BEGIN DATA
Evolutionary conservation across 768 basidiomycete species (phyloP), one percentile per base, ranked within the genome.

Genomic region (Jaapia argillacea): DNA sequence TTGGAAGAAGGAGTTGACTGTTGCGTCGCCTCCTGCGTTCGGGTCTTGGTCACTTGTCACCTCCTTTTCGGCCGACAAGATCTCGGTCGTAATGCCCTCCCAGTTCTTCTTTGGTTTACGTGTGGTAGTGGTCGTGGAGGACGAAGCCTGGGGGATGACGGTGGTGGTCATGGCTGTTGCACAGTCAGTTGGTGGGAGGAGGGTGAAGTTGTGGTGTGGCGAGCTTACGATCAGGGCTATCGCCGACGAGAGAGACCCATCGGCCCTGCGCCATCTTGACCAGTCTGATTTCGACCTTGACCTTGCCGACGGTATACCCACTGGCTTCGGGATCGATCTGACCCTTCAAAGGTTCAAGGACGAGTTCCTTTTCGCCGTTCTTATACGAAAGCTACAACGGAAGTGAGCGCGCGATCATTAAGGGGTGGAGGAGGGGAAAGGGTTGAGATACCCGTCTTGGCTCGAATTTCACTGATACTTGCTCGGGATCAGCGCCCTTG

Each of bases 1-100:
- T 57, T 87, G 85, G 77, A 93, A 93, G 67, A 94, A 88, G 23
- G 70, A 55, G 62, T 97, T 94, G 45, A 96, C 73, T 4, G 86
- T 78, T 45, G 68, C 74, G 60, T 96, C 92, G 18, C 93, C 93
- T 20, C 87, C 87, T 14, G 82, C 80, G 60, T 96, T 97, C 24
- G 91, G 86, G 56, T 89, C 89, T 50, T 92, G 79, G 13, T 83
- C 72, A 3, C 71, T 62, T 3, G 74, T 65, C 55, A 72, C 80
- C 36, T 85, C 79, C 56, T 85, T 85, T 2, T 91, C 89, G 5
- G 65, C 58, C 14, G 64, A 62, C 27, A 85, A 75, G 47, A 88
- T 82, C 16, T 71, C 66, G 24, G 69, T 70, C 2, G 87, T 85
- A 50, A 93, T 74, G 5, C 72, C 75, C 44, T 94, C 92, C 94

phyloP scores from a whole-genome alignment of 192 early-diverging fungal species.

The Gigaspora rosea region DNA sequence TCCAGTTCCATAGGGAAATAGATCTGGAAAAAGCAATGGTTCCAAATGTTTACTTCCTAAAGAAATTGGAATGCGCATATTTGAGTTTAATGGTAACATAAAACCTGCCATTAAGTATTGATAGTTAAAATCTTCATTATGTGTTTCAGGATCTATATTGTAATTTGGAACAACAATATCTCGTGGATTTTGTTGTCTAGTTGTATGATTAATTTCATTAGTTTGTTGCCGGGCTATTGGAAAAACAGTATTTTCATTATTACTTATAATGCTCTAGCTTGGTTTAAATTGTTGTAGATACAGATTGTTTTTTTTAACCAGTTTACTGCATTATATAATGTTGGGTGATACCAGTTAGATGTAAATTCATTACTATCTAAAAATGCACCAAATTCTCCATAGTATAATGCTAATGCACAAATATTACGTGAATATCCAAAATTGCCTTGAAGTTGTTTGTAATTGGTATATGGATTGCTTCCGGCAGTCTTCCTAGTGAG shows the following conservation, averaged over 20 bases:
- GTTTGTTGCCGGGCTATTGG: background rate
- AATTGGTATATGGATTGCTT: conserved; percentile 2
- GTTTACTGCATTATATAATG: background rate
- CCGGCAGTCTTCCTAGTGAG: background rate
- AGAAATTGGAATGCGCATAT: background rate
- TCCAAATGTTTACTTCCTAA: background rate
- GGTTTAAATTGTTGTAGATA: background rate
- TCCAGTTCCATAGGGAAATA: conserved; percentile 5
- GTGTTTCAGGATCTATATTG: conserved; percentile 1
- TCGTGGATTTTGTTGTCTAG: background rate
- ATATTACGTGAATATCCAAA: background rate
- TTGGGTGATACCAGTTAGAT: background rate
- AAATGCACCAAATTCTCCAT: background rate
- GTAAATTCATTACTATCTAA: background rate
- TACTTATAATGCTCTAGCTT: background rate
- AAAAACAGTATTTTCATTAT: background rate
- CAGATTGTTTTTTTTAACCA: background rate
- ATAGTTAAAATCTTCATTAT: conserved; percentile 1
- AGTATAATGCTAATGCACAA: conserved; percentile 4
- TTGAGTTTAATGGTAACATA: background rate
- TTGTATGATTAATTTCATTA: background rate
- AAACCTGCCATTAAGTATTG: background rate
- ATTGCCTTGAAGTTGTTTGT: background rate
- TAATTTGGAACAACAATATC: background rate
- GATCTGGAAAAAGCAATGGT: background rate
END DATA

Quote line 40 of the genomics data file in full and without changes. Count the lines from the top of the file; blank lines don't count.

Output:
- GATCTGGAAAAAGCAATGGT: background rate